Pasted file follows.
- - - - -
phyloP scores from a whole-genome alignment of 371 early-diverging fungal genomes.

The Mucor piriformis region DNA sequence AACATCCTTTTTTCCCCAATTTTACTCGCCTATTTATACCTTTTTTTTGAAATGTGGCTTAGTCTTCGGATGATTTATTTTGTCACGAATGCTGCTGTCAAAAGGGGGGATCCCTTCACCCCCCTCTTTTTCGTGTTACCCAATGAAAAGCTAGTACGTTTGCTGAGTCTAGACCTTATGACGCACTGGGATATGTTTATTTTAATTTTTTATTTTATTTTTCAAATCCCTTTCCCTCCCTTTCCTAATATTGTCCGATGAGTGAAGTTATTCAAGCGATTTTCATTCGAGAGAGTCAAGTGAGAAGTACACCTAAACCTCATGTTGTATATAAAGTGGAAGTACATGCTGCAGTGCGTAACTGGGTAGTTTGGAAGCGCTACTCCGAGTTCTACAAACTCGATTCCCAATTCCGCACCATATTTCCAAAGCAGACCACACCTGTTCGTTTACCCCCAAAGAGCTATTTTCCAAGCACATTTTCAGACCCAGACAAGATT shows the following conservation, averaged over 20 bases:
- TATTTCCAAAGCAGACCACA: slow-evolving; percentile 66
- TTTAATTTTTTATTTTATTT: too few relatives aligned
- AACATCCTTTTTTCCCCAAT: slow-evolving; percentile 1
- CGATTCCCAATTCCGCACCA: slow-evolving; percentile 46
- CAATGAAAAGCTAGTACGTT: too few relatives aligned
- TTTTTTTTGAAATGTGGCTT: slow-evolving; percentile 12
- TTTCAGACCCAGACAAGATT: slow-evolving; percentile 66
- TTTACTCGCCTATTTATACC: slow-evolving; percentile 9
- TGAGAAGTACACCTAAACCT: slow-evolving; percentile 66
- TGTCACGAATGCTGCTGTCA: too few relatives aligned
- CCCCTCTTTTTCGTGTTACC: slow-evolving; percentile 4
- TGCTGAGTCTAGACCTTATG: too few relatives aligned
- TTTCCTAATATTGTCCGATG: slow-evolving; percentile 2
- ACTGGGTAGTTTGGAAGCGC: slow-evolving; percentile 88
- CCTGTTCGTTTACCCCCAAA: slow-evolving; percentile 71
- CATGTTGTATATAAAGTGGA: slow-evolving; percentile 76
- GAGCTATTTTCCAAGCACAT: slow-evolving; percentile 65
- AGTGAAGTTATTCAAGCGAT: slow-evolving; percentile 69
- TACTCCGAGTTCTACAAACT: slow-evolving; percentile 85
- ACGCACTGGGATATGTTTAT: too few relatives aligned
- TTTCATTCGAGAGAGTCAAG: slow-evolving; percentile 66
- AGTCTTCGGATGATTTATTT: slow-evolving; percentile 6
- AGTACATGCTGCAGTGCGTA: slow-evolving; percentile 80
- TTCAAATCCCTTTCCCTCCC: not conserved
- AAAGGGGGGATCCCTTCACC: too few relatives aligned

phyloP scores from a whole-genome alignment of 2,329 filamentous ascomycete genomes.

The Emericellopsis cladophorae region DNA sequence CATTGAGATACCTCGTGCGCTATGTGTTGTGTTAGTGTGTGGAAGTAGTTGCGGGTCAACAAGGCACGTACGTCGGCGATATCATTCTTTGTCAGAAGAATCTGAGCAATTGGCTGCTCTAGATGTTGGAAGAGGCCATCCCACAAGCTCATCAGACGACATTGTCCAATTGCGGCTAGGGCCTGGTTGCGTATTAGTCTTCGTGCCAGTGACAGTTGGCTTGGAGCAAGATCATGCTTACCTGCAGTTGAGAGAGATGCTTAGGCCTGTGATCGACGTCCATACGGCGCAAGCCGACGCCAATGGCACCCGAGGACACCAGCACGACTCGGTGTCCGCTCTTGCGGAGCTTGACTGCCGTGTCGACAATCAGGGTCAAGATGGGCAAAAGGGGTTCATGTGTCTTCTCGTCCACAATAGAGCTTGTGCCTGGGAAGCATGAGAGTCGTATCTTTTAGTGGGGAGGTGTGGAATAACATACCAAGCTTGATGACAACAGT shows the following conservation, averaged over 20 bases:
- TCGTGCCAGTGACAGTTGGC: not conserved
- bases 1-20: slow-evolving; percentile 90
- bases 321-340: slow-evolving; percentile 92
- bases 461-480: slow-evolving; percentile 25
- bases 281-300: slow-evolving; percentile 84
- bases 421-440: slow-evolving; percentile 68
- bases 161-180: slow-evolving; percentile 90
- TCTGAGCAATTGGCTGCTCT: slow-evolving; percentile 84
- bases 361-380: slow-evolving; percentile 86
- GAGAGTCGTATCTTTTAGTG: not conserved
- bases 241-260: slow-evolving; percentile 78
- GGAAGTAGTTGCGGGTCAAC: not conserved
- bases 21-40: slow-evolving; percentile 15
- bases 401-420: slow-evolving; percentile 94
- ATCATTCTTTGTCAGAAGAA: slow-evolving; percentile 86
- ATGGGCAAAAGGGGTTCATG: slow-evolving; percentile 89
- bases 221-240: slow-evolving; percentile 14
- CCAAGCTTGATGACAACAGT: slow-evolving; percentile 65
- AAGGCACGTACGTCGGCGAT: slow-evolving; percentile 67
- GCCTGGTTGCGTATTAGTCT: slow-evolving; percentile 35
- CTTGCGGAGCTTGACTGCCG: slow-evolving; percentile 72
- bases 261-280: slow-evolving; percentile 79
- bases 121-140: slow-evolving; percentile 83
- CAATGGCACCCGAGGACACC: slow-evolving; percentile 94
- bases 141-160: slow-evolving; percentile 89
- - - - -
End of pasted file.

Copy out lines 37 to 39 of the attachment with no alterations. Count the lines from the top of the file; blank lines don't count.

- TCTGAGCAATTGGCTGCTCT: slow-evolving; percentile 84
- bases 361-380: slow-evolving; percentile 86
- GAGAGTCGTATCTTTTAGTG: not conserved